On the ups and downs of pushing for diversity in publishing

Bitch as an interesting essay about the challenges, failures, and questionable authenticity behind some of the movements pushing for diversity in publishing. I’d be interested to hear opinions from various voices working in the Canadian industry.

Publishing has long been in a battle over diversity and inclusion, and after being caught in a moment of coalescing awareness of racism, companies are advertising vague “diversity and inclusion lead” jobs. There’s no indication that these roles will be given the support staff, resources, or institutional backing to carry out their duties, but that hasn’t stopped companies from proclaiming them the solution to corporate racism. Publishers are hastily pulling “problematic” books from store shelves, with no meaningful statements about how these books came to be in the first place. Publishers are still pressuring writers of color to stick to stereotypes or to turn their books into “special learning experiences.” Pay disparities are still vast, highlighted in author L.L. McKinney’s trending #PublishingPaidMe hashtag. The hunger for diverse content is exemplified by the book lists featuring marginalized authors that nearly every publication seems to be pursuing.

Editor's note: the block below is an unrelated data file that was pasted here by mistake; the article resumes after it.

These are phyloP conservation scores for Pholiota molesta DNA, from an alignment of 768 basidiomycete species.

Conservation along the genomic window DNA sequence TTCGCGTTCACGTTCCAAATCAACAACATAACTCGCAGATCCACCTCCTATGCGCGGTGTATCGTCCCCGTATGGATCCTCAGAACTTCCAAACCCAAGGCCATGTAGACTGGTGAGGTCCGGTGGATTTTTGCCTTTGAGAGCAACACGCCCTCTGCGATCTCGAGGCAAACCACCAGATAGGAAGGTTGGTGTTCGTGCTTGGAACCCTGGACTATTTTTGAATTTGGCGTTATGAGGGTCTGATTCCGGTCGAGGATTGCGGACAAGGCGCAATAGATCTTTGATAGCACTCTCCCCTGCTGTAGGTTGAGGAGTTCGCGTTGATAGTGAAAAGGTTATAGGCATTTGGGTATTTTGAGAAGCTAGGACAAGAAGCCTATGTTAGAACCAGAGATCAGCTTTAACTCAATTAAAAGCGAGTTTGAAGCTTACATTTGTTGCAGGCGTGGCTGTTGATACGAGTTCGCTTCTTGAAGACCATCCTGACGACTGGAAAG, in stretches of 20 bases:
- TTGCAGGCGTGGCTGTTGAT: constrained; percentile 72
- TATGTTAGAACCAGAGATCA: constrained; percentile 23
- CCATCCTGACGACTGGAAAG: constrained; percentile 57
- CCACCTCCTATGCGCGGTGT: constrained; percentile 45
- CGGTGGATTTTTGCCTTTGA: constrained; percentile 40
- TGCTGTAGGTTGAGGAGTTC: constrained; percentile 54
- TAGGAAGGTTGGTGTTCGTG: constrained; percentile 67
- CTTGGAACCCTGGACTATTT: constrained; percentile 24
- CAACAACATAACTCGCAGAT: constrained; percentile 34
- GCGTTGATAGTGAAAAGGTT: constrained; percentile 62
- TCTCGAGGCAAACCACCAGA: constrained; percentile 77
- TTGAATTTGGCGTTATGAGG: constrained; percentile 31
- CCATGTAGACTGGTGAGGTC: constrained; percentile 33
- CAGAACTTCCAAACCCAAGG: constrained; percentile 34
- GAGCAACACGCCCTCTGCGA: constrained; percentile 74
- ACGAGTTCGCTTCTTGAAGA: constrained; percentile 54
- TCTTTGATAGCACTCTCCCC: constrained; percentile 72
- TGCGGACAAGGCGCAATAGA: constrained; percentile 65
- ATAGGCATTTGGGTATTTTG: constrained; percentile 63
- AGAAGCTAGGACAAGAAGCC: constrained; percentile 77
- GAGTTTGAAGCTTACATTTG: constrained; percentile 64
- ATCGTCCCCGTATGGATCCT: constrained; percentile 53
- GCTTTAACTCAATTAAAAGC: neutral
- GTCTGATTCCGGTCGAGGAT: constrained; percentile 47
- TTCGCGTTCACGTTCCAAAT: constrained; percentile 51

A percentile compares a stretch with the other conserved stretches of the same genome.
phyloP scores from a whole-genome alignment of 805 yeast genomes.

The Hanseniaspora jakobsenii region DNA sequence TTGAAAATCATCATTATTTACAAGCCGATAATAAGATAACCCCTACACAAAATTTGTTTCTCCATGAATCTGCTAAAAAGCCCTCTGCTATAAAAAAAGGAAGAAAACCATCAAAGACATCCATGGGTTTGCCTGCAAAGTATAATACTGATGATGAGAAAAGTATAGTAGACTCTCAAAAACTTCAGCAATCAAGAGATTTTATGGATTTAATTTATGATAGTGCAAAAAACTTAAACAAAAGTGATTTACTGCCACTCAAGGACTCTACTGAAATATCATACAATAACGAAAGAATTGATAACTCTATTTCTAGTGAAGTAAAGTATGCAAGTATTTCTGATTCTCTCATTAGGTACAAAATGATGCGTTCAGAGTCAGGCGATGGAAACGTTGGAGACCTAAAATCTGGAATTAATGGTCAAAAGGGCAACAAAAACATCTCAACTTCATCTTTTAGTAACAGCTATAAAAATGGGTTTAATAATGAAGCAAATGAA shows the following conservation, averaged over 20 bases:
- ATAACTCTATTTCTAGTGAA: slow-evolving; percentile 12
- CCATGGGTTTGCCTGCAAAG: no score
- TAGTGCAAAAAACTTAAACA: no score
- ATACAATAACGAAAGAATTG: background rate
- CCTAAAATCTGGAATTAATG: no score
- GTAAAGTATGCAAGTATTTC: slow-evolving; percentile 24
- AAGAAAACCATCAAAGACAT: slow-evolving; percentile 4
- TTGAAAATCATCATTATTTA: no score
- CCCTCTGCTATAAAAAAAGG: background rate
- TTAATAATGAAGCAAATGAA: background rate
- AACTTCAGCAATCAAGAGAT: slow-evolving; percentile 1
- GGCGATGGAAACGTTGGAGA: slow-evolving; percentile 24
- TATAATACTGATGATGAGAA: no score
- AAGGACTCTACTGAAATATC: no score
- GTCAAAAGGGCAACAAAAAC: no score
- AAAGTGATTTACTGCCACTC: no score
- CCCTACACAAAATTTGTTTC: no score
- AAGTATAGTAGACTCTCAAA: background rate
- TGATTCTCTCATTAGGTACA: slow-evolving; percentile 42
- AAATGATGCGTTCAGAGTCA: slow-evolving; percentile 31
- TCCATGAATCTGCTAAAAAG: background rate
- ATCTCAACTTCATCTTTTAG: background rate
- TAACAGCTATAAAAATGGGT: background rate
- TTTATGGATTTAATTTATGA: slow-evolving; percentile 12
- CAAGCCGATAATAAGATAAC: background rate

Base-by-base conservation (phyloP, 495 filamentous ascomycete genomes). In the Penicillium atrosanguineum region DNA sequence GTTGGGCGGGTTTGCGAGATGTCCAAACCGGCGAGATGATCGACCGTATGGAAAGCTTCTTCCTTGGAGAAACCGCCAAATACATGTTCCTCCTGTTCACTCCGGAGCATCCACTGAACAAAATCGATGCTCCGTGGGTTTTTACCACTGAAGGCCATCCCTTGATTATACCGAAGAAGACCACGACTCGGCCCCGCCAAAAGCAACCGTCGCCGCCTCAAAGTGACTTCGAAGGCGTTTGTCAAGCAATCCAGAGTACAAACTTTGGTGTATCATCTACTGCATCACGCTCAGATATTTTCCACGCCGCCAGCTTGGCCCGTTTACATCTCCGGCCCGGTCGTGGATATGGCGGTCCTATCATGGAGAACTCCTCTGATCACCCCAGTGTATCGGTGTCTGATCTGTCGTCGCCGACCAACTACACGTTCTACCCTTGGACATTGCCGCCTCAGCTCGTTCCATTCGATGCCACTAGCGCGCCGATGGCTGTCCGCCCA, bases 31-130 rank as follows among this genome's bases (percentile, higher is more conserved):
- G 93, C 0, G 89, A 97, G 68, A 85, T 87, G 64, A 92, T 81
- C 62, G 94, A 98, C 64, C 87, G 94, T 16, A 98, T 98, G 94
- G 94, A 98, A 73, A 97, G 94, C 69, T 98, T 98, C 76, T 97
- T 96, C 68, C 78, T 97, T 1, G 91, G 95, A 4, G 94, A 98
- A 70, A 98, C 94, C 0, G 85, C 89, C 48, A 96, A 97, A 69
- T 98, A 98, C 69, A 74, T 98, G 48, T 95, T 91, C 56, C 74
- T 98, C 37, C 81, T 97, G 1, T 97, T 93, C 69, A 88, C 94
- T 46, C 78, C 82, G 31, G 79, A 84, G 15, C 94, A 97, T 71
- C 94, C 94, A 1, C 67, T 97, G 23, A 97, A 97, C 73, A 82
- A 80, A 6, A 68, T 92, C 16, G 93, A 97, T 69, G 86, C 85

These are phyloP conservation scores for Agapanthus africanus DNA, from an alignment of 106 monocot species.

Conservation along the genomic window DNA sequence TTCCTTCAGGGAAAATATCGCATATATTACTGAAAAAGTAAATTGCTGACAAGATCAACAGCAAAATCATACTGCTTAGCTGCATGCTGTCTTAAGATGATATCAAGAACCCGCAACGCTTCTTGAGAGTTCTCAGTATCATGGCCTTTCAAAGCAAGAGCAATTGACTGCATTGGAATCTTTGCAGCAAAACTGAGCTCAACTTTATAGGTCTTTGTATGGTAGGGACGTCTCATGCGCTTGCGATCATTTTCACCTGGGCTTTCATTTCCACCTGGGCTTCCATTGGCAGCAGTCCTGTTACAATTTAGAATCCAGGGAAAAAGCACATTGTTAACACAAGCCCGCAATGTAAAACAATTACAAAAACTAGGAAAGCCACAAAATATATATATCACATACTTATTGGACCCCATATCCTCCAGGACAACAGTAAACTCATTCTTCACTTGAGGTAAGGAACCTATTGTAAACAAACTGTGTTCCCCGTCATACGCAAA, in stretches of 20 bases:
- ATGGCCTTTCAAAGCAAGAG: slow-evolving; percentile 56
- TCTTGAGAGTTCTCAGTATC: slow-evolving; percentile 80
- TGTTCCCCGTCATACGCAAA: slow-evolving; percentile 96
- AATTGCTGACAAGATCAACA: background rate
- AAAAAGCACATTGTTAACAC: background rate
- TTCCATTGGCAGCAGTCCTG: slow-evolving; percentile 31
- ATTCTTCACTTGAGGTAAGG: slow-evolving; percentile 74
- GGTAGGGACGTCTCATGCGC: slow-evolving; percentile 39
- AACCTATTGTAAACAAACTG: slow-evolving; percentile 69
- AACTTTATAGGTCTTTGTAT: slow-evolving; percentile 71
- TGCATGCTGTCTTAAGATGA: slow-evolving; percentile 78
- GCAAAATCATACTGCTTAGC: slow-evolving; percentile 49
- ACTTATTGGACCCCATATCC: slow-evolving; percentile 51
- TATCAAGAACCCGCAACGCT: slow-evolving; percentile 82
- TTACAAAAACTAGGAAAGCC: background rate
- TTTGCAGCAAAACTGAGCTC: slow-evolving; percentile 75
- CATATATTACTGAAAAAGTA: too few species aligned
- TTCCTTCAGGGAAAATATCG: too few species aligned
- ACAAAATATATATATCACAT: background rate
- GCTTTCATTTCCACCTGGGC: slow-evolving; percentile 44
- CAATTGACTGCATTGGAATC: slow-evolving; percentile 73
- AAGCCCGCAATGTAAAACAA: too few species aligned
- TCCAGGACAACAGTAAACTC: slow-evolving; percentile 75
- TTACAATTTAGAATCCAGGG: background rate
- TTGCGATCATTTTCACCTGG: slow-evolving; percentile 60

But the way we talk about representation and the call to produce books written by people who share their characters’ identities and lived experiences can be simplistic, and even dangerous. There’s increasing pressure for authors to divulge personal information, even if it endangers them or feels too intimate. This was on sharp display in September, when young adult author Becky Albertelli felt pushed to come out after being criticized for writing queer books as a seemingly straight woman. On the surface, wanting to read books written by people who share marginalized identities with their characters is a reasonable expectation, especially considering that marginalized people have been intentionally cut out of publishing for so long. White authors can write all the Black characters they like, for example, but Black authors have to fight for every inch of inclusion. Many Black authors have heard the common refrain that “we already have our Black story this season.”

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